Google Password Security Settings
Most of us use Google in our day to day lives, but how many of us have spent the time to check how well we are protecting our security and passwords on various websites? If you use Google to auto log in to various websites, then I highly recommend you read the following article. Google not only will help you quickly login to the websites you use, they also provide you with password security, so you can stay on top of any vulnerabilities you may have. Just follow these quick and easy steps to see just how secure you really are.
1 ) Go to Google.ca and make sure you are logged in
Go to Google.ca or Google.com and look at the top right corner. You should have a letter or symbol. If not, it will say log in. Once logged in, go to step 2.
2 ) Google Apps or Hamburger Icon
Right beside your log in icon will be the nine squares Google Apps Icon, also commonly referred to as the hamburger icon. See below (numbered #1) and select this to see options such as mail, maps, YouTube and more. We are specifically looking for the one that says “Account” (numbered #2). Select this and then you will have to enter your Google password once again, for security purposes.
3 ) Password Checkup Page
As you will see in the picture below, the password checkup page is separated into three sections.
No Compromised Passwords
Google has checked for any mass postings of your Gmail account and matching passwords and lists them in this section. You should change these as soon as possible! Select change password to go directly to the website, log in and change the password
Google compares all the passwords you use and looks for duplicates. The next section will show you more details on this area. It is always best to use unique passwords for each website account you create.
Accounts Using A Weak Password
Google will look at the length and complexity of each password and in this section will show you the website accounts that are recommended to have a stronger password.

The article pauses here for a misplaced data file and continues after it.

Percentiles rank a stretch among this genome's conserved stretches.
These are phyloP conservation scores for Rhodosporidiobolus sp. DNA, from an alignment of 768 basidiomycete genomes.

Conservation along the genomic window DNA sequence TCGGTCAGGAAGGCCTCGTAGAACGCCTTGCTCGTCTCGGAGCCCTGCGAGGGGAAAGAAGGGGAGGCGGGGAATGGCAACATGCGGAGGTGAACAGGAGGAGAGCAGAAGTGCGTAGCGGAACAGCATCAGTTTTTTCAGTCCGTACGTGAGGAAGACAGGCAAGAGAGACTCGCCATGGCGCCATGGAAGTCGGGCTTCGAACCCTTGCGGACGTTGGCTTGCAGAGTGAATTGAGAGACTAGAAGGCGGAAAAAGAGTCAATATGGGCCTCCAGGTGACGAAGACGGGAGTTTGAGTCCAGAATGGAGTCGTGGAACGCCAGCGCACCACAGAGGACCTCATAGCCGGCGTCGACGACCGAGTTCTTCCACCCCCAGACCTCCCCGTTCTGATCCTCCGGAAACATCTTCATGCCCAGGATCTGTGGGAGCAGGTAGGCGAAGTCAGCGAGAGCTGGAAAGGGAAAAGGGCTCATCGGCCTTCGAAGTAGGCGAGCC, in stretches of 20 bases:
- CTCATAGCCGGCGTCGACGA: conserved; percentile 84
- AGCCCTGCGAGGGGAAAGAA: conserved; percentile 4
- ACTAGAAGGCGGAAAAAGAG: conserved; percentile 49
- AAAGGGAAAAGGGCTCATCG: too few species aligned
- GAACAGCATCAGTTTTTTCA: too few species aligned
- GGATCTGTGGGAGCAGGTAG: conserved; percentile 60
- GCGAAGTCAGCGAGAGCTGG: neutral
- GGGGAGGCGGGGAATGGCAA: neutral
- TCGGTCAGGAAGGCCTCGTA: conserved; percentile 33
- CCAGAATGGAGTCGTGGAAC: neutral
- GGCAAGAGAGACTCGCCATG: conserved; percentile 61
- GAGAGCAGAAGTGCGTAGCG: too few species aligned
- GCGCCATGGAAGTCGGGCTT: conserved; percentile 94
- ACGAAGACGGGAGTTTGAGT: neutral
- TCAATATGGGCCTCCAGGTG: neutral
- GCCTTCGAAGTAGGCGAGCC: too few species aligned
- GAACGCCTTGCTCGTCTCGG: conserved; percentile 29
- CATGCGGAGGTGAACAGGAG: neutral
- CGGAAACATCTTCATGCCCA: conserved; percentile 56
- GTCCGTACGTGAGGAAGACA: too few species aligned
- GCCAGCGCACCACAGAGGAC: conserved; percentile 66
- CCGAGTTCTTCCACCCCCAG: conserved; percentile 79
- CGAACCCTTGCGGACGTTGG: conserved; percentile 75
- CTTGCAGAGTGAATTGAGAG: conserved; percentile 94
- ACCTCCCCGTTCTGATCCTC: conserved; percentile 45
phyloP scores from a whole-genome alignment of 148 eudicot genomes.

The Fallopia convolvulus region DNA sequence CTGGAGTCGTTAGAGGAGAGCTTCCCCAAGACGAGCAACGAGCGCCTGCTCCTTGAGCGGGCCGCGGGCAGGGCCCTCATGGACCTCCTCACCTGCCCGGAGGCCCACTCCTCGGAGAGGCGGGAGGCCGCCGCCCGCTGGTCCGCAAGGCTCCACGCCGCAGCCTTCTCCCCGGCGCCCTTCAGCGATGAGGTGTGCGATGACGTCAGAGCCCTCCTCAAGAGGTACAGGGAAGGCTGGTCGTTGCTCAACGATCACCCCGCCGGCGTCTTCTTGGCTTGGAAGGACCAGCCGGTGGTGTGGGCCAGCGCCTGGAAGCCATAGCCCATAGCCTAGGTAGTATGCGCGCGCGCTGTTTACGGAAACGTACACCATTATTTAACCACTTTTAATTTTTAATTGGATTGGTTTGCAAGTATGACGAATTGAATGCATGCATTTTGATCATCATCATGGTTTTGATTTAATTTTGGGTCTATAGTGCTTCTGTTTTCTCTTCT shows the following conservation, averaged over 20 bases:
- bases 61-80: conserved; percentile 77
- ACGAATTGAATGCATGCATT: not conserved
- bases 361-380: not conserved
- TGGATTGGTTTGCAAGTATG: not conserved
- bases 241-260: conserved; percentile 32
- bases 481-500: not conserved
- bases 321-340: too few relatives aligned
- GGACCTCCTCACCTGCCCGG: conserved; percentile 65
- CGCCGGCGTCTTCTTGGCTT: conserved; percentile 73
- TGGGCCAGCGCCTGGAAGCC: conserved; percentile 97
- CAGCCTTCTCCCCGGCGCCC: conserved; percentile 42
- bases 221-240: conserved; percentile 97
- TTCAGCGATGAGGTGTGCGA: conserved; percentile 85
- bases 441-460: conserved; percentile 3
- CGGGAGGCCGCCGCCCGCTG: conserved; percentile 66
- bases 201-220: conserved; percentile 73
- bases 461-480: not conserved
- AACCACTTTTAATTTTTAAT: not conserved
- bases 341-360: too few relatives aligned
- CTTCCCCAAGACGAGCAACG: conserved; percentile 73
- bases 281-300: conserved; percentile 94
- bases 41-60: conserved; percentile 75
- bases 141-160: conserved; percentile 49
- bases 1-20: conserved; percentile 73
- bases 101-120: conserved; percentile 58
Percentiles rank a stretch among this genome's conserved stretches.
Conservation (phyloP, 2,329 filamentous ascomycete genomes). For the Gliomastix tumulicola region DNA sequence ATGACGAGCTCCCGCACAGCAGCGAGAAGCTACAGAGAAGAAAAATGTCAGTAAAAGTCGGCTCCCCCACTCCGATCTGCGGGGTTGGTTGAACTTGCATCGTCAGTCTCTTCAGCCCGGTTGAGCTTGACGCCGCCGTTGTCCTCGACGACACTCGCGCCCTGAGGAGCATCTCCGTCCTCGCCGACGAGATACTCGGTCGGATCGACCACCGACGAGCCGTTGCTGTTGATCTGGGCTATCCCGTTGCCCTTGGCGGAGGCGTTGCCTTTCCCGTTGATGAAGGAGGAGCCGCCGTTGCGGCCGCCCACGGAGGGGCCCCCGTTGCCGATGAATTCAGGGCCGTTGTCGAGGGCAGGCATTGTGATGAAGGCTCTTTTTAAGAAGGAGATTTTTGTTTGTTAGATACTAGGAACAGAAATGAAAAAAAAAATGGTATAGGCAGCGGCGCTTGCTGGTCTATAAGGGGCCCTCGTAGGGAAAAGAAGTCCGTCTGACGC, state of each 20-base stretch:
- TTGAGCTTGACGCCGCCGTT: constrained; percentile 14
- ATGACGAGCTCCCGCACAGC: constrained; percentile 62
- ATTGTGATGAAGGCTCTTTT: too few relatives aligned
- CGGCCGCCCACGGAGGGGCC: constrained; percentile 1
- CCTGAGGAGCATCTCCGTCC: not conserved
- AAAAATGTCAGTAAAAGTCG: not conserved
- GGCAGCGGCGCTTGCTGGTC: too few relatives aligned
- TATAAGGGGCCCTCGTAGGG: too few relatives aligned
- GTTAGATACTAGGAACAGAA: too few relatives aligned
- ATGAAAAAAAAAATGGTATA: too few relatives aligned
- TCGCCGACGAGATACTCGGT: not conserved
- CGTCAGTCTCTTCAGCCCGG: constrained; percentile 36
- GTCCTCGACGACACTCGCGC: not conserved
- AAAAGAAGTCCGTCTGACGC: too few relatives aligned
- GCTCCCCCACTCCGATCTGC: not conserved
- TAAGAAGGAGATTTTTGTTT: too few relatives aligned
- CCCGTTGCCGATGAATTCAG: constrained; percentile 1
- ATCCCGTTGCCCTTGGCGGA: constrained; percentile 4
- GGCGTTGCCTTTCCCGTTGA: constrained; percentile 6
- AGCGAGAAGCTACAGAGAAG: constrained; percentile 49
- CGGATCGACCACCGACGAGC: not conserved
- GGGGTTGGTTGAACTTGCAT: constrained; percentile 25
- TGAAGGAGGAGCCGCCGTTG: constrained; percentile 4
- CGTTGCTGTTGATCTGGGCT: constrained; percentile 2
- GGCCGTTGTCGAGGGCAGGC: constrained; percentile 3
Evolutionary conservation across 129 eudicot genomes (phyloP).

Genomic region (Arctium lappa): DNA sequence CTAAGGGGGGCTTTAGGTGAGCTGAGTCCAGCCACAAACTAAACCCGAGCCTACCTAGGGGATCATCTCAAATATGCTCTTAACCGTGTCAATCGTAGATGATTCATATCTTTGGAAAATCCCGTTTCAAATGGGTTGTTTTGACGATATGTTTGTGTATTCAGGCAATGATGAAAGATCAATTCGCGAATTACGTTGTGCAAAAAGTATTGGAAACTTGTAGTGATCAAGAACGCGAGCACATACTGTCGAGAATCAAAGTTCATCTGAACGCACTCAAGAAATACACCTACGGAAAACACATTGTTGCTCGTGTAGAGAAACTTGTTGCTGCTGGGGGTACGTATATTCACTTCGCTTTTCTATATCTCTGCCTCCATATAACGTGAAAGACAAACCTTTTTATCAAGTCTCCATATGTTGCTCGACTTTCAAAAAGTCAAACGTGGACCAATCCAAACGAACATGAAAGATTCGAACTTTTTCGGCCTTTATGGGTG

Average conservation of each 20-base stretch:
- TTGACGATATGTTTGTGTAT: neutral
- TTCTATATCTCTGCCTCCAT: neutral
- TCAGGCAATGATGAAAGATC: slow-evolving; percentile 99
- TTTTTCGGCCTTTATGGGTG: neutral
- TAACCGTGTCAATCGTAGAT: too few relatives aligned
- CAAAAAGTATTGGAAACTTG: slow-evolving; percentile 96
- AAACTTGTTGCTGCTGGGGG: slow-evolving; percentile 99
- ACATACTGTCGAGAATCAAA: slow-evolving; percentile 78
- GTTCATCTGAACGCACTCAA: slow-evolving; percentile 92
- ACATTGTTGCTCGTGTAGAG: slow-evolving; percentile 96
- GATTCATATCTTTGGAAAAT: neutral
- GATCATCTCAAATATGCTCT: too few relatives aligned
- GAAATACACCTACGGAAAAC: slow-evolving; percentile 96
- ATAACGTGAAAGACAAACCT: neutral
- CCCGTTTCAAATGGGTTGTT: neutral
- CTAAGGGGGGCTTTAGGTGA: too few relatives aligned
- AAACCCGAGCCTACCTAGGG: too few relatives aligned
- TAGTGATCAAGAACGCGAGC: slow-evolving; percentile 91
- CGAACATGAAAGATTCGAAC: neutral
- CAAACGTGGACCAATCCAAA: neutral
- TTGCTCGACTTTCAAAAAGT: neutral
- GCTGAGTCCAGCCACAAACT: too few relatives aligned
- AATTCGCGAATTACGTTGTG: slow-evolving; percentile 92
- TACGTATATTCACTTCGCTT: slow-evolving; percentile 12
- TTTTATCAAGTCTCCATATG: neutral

4 ) Password Checkup Changing Options
The picture below has the same options for each section discussed above, we will use the re-used passwords section as our example. Google will, line by line, show you each website that has password vulnerabilities. You can select the blue “Change Password” (#1) and it will take you directly to the website to login and update the password. Not sure of the password? Select “View Password” (#2) to see what the current password is. Already gone to the website and updated the password? Select “Update Saved Password” (#3) to update Google’s memory of the password. (Note: This does not update the password on the website, it simply changes the password that Google has remembered for your next visit). Deleted your account or you don’t want Google to remember the password? Select “Delete Password” (#4) to remove it from Google’s memory. (Note: much like step 3, this does not delete the website’s account, just Google’s ability to auto log you in next visit)
This area is something that you should check every few months and make any recommended changes so that you can keep your online passwords as secure as possible. Please contact us if you have any questions and all the best in staying as secure as possible online. This information is valid as of February 2020 and Google does change things frequently. Reach out to us if things change and we will gladly post updated information.
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